The top U.S. envoy on North Korea has reported some progress after the first day of talks over Pyongyang’s nuclear program, the second direct encounter between both sides in less than three months.
Speaking to reporters and TV cameras Monday night as he re-entered his lakeside hotel after their first meeting at the United States’ U.N. mission in Geneva, Stephen Bosworth called himself “neither optimistic nor pessimistic.’’
“We have had a good day of talks. I think we’re moving in a positive direction. We have narrowed some differences, but we still have differences that we have to resolve,” he said in brief remarks in the lobby of the hotel where the two sides are staying, either by design or coincidence.
He was accompanied by Glyn Davies, the U.S. ambassador to the International Atomic Energy Agency, who is taking over the negotiating brief in future talks.
Bosworth said the United States and North Korea were “conducting very intensive discussions” and would continue to try to narrow their differences, but did not provide more specifics.
The parties met for two hours Monday morning before breaking to have lunch separately. After a three-hour halt the talks resumed for a few hours in the afternoon. The Koreans then returned at night for dinner at the U.S. mission.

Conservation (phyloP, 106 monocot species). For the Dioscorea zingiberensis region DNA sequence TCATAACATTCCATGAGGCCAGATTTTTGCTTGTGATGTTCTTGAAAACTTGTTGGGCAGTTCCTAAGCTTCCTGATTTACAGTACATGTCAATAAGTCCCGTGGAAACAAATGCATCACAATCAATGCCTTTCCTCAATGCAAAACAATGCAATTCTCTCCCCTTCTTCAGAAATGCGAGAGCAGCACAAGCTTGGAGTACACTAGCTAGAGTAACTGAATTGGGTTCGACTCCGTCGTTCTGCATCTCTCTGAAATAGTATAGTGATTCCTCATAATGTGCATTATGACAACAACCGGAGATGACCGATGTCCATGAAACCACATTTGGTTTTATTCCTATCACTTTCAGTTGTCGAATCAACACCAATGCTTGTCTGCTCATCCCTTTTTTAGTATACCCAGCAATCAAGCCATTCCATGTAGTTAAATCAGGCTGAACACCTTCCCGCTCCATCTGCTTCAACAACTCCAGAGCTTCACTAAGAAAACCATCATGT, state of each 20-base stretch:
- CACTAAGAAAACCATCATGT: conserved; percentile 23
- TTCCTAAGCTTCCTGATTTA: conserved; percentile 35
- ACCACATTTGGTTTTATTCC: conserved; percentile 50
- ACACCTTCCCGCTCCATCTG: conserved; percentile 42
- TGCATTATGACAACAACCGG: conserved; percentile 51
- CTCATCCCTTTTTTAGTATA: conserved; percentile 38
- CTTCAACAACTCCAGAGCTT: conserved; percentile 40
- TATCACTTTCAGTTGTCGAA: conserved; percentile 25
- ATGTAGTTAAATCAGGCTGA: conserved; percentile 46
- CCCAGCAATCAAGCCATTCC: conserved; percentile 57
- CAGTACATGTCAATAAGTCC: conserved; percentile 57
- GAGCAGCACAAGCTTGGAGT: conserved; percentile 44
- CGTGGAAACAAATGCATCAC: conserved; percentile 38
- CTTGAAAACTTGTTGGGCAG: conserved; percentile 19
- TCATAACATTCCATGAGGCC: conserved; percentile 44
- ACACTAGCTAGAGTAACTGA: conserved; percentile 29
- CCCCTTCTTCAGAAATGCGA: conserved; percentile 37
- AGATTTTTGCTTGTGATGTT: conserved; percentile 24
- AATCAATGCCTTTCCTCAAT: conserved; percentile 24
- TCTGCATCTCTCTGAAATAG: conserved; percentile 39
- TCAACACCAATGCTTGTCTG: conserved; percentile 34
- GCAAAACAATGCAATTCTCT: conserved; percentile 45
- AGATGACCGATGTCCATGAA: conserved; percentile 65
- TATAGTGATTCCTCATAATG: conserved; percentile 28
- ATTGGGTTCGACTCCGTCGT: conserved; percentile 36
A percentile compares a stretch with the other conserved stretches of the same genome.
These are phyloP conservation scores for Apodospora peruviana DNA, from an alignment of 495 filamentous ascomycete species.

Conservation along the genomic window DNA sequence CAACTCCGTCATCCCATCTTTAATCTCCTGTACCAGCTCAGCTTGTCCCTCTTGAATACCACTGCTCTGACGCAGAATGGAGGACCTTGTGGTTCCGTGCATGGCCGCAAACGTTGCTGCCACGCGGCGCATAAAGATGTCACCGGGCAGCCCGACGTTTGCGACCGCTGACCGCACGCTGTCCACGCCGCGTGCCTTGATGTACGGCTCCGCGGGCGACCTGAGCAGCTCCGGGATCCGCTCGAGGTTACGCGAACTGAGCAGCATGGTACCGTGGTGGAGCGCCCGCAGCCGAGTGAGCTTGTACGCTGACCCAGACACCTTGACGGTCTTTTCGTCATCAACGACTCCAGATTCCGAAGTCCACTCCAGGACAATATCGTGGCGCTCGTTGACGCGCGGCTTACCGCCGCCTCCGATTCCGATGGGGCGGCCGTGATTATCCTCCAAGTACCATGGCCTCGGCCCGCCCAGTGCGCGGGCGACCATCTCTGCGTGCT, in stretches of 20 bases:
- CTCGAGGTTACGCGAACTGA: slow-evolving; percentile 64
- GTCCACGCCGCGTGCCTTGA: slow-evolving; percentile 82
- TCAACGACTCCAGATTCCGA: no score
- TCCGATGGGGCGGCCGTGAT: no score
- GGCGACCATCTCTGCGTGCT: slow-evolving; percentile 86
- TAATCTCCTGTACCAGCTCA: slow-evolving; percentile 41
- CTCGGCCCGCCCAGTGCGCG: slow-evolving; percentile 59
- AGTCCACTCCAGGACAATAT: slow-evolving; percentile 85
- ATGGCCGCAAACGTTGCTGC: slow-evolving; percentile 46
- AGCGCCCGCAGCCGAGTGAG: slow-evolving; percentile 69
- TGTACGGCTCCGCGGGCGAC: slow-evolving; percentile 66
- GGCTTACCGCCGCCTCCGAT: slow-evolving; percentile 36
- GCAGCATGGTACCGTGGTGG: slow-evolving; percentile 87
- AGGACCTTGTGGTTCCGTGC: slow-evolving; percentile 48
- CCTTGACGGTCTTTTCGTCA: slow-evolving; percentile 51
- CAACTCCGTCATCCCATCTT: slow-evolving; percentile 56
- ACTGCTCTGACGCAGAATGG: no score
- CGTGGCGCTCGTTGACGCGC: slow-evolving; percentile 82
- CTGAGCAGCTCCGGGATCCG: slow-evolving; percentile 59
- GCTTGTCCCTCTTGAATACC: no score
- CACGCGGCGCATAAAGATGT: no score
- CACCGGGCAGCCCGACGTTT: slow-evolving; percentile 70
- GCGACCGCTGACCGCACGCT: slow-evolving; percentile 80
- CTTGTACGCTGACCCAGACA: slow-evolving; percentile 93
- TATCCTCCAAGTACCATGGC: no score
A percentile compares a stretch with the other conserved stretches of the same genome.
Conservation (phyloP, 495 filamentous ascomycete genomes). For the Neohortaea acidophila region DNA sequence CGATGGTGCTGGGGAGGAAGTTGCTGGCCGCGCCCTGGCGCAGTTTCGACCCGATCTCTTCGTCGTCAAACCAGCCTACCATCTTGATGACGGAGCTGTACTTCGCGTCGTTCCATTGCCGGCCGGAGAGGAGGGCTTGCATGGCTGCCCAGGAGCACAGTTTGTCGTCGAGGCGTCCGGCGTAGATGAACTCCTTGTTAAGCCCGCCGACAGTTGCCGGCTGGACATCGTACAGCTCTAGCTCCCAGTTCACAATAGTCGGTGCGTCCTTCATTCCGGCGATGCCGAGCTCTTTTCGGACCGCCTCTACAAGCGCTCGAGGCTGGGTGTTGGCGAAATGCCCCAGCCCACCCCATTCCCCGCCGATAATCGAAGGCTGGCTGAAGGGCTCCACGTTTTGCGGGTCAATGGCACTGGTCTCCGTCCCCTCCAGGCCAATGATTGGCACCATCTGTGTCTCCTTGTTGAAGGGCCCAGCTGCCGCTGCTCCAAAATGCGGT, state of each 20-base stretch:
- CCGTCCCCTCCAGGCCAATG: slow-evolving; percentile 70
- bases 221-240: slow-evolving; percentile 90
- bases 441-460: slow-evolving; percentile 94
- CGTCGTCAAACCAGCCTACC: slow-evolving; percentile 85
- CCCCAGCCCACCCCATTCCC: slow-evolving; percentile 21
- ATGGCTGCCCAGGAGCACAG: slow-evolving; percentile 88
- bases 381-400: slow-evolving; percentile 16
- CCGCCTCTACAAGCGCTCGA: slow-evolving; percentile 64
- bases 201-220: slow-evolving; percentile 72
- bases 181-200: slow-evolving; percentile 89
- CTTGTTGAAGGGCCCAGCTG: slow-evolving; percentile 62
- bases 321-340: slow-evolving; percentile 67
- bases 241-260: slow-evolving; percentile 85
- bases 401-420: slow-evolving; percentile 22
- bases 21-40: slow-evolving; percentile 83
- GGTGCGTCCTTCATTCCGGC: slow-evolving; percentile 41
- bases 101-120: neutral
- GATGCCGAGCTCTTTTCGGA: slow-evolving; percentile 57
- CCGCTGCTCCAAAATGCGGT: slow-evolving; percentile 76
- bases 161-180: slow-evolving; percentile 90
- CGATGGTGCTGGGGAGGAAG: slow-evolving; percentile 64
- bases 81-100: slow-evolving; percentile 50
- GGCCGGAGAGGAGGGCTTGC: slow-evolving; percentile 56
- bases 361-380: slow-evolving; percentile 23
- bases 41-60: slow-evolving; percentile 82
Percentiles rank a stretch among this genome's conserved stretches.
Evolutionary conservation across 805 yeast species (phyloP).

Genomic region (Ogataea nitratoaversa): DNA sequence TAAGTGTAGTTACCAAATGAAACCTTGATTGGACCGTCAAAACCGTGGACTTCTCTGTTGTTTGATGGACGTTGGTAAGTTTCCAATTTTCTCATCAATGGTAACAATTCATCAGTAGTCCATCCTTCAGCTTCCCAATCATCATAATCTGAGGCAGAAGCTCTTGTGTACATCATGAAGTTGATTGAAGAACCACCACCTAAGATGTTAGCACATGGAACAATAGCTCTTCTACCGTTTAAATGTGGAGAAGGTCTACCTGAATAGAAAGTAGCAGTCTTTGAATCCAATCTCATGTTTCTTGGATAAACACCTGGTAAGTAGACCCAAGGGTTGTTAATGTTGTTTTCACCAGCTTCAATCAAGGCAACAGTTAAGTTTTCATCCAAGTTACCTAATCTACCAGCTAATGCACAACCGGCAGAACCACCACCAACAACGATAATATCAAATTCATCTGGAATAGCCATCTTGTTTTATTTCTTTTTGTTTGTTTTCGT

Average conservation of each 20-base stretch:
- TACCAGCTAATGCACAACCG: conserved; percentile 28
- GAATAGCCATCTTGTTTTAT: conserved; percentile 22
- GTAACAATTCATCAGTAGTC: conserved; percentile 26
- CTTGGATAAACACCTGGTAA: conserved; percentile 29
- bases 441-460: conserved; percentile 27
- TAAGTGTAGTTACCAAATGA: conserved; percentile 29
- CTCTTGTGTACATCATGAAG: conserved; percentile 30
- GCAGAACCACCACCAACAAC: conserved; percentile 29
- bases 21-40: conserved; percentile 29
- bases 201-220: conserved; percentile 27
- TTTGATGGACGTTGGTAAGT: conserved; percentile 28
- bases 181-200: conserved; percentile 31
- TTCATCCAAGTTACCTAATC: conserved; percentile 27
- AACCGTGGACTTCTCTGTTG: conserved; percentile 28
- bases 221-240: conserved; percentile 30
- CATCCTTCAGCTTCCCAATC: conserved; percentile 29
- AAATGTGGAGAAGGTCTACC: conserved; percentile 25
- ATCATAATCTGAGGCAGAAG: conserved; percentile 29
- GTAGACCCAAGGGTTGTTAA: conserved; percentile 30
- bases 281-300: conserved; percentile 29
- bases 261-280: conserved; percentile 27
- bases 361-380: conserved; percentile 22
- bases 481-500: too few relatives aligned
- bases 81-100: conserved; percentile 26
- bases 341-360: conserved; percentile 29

Their opposite on North Korea’s delegation is First Vice Foreign Minister Kim Kye Gwan.
“I would say that they have been ongoing in a businesslike atmosphere,” State Department spokeswoman Victoria Nuland said at a press briefing, followed by media reports that the first-day session in Geneva, Switzerland, had finished.
She emphasized that the two-day “exploratory” discussions were to follow up on the bilateral talks in New York in late July.
“Our sense was that the North Koreans needed to absorb our message,” Nuland said. “So we look forward, in this round, to hearing what they have taken from what we said in July and whether we are able to make progress now, particularly on the nuclear side.”
U.S. diplomats have previously said they want North Korea to adhere to a 2005 agreement it reneged on requiring verifiable denuclearization in exchange for better relations with its Asian neighbors.
China, North Korea’s closest ally, urged Pyongyang to improve its strained ties with United States and South Korea, China’s official Xinhua News Agency reported Monday.
Beijing wants to revive the stalled six-nation disarmament negotiations, which also include South Korea, Japan and Russia. North Korea walked out on the talks in 2009 ― and exploded a second nuclear-test device ― but now wants to re-engage. Last year, Pyongyang also was blamed for two military attacks on South Korea that heightened tensions on the peninsula.
The two sides were scheduled to reconvene at North Korea’s mission on Tuesday.
The second-day session is expected to take place at the North Korean mission in Geneva. The North’s delegation has been silent, marking a contrast to its relatively frequent media contact in New York.